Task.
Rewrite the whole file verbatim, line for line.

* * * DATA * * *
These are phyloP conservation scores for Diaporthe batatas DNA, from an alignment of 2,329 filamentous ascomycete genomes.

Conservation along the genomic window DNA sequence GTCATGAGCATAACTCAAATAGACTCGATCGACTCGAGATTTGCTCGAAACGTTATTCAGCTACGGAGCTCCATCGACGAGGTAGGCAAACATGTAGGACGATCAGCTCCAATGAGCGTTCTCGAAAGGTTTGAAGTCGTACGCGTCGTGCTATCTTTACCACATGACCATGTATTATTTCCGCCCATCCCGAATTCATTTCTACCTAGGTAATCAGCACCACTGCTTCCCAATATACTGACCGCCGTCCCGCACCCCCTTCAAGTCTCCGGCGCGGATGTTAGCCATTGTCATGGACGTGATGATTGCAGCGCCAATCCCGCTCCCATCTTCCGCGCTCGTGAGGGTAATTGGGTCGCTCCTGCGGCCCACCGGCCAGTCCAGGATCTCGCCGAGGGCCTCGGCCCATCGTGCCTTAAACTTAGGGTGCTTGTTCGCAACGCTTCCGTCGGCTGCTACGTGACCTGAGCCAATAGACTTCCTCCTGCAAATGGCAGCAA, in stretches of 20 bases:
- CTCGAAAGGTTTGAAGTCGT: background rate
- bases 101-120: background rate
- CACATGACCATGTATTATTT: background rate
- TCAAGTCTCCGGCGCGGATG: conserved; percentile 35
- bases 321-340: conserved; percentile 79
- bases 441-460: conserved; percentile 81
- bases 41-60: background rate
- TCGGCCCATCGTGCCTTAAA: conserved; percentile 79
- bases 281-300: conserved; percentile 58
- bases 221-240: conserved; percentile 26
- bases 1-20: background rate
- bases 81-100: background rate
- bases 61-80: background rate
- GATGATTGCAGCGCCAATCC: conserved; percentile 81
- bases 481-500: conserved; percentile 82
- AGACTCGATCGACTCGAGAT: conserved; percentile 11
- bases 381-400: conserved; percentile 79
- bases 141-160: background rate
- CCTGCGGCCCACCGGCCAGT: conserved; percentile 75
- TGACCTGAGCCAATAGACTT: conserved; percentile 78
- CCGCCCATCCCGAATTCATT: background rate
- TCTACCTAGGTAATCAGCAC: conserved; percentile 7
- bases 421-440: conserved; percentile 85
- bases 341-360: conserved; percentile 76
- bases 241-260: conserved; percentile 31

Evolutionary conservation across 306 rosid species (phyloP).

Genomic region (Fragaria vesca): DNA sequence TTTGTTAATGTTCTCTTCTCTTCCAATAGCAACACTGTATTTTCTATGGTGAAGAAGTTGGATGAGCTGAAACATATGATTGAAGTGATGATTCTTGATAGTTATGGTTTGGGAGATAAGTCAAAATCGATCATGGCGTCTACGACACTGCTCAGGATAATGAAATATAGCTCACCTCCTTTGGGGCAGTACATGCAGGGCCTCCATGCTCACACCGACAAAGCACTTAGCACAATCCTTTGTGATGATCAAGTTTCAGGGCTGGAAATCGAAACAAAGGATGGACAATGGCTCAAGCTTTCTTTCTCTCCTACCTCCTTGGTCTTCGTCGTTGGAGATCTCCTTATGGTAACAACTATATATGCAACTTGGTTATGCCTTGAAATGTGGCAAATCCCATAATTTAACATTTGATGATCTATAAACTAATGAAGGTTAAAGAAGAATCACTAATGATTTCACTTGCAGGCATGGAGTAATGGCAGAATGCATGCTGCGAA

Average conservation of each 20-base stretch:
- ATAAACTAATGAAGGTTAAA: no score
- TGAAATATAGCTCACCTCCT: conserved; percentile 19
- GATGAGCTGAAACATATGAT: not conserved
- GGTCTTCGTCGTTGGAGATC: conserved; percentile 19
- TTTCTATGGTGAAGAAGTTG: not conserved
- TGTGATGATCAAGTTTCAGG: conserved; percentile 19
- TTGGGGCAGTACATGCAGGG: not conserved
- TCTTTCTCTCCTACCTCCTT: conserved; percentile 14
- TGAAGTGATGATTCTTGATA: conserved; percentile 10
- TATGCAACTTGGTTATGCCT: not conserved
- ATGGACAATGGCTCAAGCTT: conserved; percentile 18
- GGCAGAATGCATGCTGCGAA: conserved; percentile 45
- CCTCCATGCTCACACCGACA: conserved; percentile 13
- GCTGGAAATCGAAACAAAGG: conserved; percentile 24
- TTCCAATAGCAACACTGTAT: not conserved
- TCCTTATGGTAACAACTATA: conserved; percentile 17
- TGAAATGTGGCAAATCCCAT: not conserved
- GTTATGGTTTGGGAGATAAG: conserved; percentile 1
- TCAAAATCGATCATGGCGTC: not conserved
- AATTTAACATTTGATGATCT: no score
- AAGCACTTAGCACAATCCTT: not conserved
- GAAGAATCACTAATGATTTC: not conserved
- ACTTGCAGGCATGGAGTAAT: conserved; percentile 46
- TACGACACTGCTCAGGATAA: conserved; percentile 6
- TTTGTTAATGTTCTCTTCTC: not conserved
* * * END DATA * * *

These are phyloP conservation scores for Diaporthe batatas DNA, from an alignment of 2,329 filamentous ascomycete genomes.

Conservation along the genomic window DNA sequence GTCATGAGCATAACTCAAATAGACTCGATCGACTCGAGATTTGCTCGAAACGTTATTCAGCTACGGAGCTCCATCGACGAGGTAGGCAAACATGTAGGACGATCAGCTCCAATGAGCGTTCTCGAAAGGTTTGAAGTCGTACGCGTCGTGCTATCTTTACCACATGACCATGTATTATTTCCGCCCATCCCGAATTCATTTCTACCTAGGTAATCAGCACCACTGCTTCCCAATATACTGACCGCCGTCCCGCACCCCCTTCAAGTCTCCGGCGCGGATGTTAGCCATTGTCATGGACGTGATGATTGCAGCGCCAATCCCGCTCCCATCTTCCGCGCTCGTGAGGGTAATTGGGTCGCTCCTGCGGCCCACCGGCCAGTCCAGGATCTCGCCGAGGGCCTCGGCCCATCGTGCCTTAAACTTAGGGTGCTTGTTCGCAACGCTTCCGTCGGCTGCTACGTGACCTGAGCCAATAGACTTCCTCCTGCAAATGGCAGCAA, in stretches of 20 bases:
- CTCGAAAGGTTTGAAGTCGT: background rate
- bases 101-120: background rate
- CACATGACCATGTATTATTT: background rate
- TCAAGTCTCCGGCGCGGATG: conserved; percentile 35
- bases 321-340: conserved; percentile 79
- bases 441-460: conserved; percentile 81
- bases 41-60: background rate
- TCGGCCCATCGTGCCTTAAA: conserved; percentile 79
- bases 281-300: conserved; percentile 58
- bases 221-240: conserved; percentile 26
- bases 1-20: background rate
- bases 81-100: background rate
- bases 61-80: background rate
- GATGATTGCAGCGCCAATCC: conserved; percentile 81
- bases 481-500: conserved; percentile 82
- AGACTCGATCGACTCGAGAT: conserved; percentile 11
- bases 381-400: conserved; percentile 79
- bases 141-160: background rate
- CCTGCGGCCCACCGGCCAGT: conserved; percentile 75
- TGACCTGAGCCAATAGACTT: conserved; percentile 78
- CCGCCCATCCCGAATTCATT: background rate
- TCTACCTAGGTAATCAGCAC: conserved; percentile 7
- bases 421-440: conserved; percentile 85
- bases 341-360: conserved; percentile 76
- bases 241-260: conserved; percentile 31

Evolutionary conservation across 306 rosid species (phyloP).

Genomic region (Fragaria vesca): DNA sequence TTTGTTAATGTTCTCTTCTCTTCCAATAGCAACACTGTATTTTCTATGGTGAAGAAGTTGGATGAGCTGAAACATATGATTGAAGTGATGATTCTTGATAGTTATGGTTTGGGAGATAAGTCAAAATCGATCATGGCGTCTACGACACTGCTCAGGATAATGAAATATAGCTCACCTCCTTTGGGGCAGTACATGCAGGGCCTCCATGCTCACACCGACAAAGCACTTAGCACAATCCTTTGTGATGATCAAGTTTCAGGGCTGGAAATCGAAACAAAGGATGGACAATGGCTCAAGCTTTCTTTCTCTCCTACCTCCTTGGTCTTCGTCGTTGGAGATCTCCTTATGGTAACAACTATATATGCAACTTGGTTATGCCTTGAAATGTGGCAAATCCCATAATTTAACATTTGATGATCTATAAACTAATGAAGGTTAAAGAAGAATCACTAATGATTTCACTTGCAGGCATGGAGTAATGGCAGAATGCATGCTGCGAA

Average conservation of each 20-base stretch:
- ATAAACTAATGAAGGTTAAA: no score
- TGAAATATAGCTCACCTCCT: conserved; percentile 19
- GATGAGCTGAAACATATGAT: not conserved
- GGTCTTCGTCGTTGGAGATC: conserved; percentile 19
- TTTCTATGGTGAAGAAGTTG: not conserved
- TGTGATGATCAAGTTTCAGG: conserved; percentile 19
- TTGGGGCAGTACATGCAGGG: not conserved
- TCTTTCTCTCCTACCTCCTT: conserved; percentile 14
- TGAAGTGATGATTCTTGATA: conserved; percentile 10
- TATGCAACTTGGTTATGCCT: not conserved
- ATGGACAATGGCTCAAGCTT: conserved; percentile 18
- GGCAGAATGCATGCTGCGAA: conserved; percentile 45
- CCTCCATGCTCACACCGACA: conserved; percentile 13
- GCTGGAAATCGAAACAAAGG: conserved; percentile 24
- TTCCAATAGCAACACTGTAT: not conserved
- TCCTTATGGTAACAACTATA: conserved; percentile 17
- TGAAATGTGGCAAATCCCAT: not conserved
- GTTATGGTTTGGGAGATAAG: conserved; percentile 1
- TCAAAATCGATCATGGCGTC: not conserved
- AATTTAACATTTGATGATCT: no score
- AAGCACTTAGCACAATCCTT: not conserved
- GAAGAATCACTAATGATTTC: not conserved
- ACTTGCAGGCATGGAGTAAT: conserved; percentile 46
- TACGACACTGCTCAGGATAA: conserved; percentile 6
- TTTGTTAATGTTCTCTTCTC: not conserved